A D’var Torah for
by Rabbi David Markus
What does God need of our spirituality, what do we need of it, and how do we know? These questions cast long theological shadows across sacred tradition, and efforts at clarity often generate more heat than light.
It’s with those questions in mind that I read of Parashat Beha’alotekha’s seven-branch gold menorah, symbol of Jewish peoplehood and the modern State of Israel.
Why seven branches? The parashah doesn’t say. God just tells Moses to instruct Aaron: “In your lifting the lamps (beha’alotekha et ha-neirot) to light, let seven lamps shine at the front of the menorah” (Numbers 8:2). The fact of the menorah’s “seven” is assumed.
Torah continues that the menorah should look as previously described – alluding to the design God showed Moses at Sinai (Exodus 25:40). There too, however, Torah doesn’t say why seven branches.
Do the menorah branches evoke Jewish time (Creation’s seven days)? Jewish space (antiquity’s seven celestial spheres, which was Josephus’ answer)? Jewish encounters with God (branches evoking the Tree of Life or the Burning Bush)? A mystical journey of seven spiritual qualities (i.e. the seven lower sefirot, which inspire seven-week counting practices from Passover to Shavuot and from Tisha b’Av to Rosh Hashanah)?
So many possibilities, no single answer, and none of them clear. What irony that themenorah, familiar light symbol of Jewishness, should be shrouded in such mystery!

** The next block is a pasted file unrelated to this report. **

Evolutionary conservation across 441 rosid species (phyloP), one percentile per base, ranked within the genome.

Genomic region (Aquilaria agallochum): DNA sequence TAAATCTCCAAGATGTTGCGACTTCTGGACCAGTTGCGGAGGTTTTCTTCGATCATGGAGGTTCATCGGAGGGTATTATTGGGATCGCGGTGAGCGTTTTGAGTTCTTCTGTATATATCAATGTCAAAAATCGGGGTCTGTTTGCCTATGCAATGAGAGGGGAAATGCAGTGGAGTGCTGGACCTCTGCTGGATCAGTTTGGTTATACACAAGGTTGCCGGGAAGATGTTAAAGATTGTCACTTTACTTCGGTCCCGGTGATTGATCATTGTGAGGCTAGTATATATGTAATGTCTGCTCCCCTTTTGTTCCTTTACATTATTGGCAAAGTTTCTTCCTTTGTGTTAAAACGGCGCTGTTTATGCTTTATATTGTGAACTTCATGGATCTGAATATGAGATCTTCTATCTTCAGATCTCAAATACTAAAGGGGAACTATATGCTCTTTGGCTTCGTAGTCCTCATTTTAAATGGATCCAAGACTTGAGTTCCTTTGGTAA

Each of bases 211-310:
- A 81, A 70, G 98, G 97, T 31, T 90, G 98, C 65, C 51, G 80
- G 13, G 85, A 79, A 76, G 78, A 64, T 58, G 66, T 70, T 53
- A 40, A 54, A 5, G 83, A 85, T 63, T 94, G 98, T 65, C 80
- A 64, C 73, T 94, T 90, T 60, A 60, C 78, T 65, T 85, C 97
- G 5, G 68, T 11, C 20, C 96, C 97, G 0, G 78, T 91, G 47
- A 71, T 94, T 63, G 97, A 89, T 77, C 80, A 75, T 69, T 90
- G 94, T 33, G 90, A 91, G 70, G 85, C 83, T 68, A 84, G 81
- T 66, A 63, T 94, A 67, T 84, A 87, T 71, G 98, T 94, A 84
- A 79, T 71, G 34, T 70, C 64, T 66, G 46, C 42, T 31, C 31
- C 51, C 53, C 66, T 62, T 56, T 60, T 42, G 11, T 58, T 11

This mystery is fitting. It hints that our identity symbols – and all we spiritually bring to light – inherently arise in Mystery. Rather than a familiar but false light of certainty, themenorah radiates questions sparked by Mystery. Rather than a single Jewish path, themenorah’s branches depict a pluralism that invokes Unity.
Which begs another question: who needs such a menorah – God, or us? Talmud holds that God doesn’t need it (B.T. Menahot 86b), but leaves us guessing if or why we do.
One midrash also casts light on the menorah mystery of multiple wicks. Tanhumaoffers that we can only spread light that already exists. Spiritually speaking, only God creates light from darkness: we can’t. That’s why the menorah has multiple wicks – to remind us that we spread light from candle to candle (soul to soul) rather than creating light from scratch. In just that way, the menorah’s multiple wicks are for us (Tanhuma, Beha’alotekha 5:1a), to teach us who we are relative to God. We are God’s light workers.
Take that in. The menorah, and any spiritual symbol, teaches us who we are relative to God. If we spread “light unto the nations” (Isaiah 49:6), it’s only because God creates that light. Whatever spiritual light we reflect, the light itself is God’s creation – not ours.
When we live that way – as humble vessels for a light we know and feel transcending us – we fulfill the Psalmist’s call to know that God is the creator, not we ourselves (Psalms 100:3). Then the word beha’alotekha itself transforms from “In your lifting the lamps” to “In lifting you as the lamps” (Tanhuma, Beha’alotekha 5:1b). As we radiate spiritual light knowing that only God creates it, we ourselves get lifted and lit up.